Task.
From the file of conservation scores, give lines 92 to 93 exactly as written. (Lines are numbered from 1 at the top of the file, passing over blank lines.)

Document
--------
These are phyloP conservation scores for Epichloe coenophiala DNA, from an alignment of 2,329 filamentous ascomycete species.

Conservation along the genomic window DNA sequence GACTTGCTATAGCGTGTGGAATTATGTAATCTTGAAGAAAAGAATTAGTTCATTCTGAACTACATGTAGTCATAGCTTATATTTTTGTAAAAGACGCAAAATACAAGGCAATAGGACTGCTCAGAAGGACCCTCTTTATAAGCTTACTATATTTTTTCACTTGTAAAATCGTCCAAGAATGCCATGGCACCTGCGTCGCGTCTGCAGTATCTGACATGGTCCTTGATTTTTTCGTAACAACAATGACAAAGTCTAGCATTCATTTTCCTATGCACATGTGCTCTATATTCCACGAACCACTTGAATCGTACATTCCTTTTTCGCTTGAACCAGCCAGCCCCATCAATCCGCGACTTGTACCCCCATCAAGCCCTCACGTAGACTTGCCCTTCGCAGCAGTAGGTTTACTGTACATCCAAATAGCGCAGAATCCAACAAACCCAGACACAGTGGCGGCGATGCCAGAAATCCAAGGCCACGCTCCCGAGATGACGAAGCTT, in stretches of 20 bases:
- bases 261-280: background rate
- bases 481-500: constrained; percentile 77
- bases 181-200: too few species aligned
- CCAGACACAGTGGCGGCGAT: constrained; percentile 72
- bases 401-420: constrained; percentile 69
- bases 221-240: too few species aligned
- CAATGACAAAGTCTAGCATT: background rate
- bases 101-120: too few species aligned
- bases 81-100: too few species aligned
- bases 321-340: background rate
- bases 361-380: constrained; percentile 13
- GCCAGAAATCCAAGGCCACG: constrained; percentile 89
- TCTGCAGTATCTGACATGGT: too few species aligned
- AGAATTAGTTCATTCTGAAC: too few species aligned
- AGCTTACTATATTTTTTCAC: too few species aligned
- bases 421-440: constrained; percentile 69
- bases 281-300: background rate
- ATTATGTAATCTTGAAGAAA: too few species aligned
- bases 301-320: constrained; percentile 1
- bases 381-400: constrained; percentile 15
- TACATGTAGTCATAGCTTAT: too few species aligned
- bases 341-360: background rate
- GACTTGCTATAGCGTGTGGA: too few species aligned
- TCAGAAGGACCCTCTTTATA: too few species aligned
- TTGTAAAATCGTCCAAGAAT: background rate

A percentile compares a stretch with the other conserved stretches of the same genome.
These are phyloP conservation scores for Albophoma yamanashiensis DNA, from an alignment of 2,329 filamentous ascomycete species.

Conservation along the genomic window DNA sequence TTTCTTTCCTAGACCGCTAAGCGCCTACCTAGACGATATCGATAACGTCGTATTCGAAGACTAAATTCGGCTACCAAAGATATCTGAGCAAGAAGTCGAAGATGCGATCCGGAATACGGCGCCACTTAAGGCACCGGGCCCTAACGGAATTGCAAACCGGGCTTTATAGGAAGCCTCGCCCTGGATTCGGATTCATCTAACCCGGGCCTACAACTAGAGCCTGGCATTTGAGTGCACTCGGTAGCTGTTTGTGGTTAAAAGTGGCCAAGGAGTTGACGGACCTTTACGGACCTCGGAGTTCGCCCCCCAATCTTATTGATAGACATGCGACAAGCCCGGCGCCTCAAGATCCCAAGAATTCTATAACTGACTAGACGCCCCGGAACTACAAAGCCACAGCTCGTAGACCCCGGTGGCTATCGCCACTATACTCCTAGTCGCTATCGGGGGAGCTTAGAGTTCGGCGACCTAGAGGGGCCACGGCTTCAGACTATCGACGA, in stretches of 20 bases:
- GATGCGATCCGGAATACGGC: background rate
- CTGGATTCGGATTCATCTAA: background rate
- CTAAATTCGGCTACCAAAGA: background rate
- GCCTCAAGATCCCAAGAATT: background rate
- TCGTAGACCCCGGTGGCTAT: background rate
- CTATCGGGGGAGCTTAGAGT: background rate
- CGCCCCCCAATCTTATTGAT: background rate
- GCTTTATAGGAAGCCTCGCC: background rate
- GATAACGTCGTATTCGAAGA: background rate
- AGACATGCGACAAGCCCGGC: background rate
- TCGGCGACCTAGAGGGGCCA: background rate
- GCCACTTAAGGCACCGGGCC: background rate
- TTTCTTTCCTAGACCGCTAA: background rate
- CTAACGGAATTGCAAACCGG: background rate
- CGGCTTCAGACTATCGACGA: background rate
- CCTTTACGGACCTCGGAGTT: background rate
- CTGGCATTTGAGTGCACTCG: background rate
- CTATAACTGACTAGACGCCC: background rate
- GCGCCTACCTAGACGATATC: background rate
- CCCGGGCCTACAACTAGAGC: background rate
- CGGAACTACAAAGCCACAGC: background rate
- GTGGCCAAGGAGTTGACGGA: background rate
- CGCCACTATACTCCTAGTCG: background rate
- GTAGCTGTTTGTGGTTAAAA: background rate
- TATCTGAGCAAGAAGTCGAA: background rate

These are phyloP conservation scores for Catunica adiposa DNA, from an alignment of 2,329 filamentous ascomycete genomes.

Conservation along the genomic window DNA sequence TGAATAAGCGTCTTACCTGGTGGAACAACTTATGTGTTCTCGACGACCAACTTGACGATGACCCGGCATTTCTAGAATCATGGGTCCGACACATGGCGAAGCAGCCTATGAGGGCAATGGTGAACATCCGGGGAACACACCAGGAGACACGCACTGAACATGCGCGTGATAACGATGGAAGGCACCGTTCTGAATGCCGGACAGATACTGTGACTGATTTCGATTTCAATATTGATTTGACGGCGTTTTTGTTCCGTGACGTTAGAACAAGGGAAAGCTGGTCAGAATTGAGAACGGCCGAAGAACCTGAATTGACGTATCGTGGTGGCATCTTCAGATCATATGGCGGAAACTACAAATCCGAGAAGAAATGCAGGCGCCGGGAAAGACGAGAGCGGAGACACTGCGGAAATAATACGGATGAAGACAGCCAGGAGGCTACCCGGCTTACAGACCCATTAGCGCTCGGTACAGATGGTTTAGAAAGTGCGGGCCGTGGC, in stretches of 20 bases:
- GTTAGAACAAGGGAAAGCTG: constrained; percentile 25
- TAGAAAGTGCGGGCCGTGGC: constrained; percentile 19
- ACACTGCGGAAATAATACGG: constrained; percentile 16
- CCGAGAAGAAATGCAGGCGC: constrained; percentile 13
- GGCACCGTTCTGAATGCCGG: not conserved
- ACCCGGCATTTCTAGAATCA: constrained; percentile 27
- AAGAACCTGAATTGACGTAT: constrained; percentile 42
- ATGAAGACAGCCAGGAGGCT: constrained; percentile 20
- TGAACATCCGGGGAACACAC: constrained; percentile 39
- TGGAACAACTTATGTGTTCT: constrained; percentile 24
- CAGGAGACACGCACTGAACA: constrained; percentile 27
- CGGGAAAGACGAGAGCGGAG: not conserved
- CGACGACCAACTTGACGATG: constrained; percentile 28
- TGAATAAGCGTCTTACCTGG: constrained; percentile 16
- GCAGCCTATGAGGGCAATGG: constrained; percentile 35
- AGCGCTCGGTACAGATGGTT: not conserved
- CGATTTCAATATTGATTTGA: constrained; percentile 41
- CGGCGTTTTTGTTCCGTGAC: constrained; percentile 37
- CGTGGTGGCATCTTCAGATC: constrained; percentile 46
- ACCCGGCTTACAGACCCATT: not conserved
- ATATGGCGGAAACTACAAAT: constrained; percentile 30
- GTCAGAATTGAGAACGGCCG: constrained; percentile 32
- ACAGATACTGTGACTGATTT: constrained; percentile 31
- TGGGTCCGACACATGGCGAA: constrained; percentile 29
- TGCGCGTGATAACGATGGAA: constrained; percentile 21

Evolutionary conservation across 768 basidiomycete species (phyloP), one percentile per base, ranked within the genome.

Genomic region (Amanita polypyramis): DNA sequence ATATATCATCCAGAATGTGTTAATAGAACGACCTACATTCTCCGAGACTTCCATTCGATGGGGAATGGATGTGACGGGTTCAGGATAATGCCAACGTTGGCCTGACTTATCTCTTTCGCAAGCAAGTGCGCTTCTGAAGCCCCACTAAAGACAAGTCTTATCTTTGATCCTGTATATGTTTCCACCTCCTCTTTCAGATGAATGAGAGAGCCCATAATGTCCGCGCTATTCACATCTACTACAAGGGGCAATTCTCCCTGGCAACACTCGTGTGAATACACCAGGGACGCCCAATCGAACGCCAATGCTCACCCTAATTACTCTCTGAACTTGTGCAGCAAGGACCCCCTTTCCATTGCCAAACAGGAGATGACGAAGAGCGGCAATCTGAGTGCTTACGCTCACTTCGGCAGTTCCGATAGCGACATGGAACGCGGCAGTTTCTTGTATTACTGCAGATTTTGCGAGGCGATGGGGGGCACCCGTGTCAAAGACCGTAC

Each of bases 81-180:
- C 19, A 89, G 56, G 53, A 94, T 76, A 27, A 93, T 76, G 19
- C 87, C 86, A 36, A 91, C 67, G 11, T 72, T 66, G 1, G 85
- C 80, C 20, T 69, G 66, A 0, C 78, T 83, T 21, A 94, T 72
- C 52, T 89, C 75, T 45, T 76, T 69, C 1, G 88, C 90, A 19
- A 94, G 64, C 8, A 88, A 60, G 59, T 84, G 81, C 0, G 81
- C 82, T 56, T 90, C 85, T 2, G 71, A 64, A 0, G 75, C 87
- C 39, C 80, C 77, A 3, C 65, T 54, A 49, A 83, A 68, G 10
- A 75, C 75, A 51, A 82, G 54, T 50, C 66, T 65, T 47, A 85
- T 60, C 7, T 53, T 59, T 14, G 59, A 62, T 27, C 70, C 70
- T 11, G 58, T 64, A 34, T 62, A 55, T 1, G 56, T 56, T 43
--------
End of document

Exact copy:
- C 39, C 80, C 77, A 3, C 65, T 54, A 49, A 83, A 68, G 10
- A 75, C 75, A 51, A 82, G 54, T 50, C 66, T 65, T 47, A 85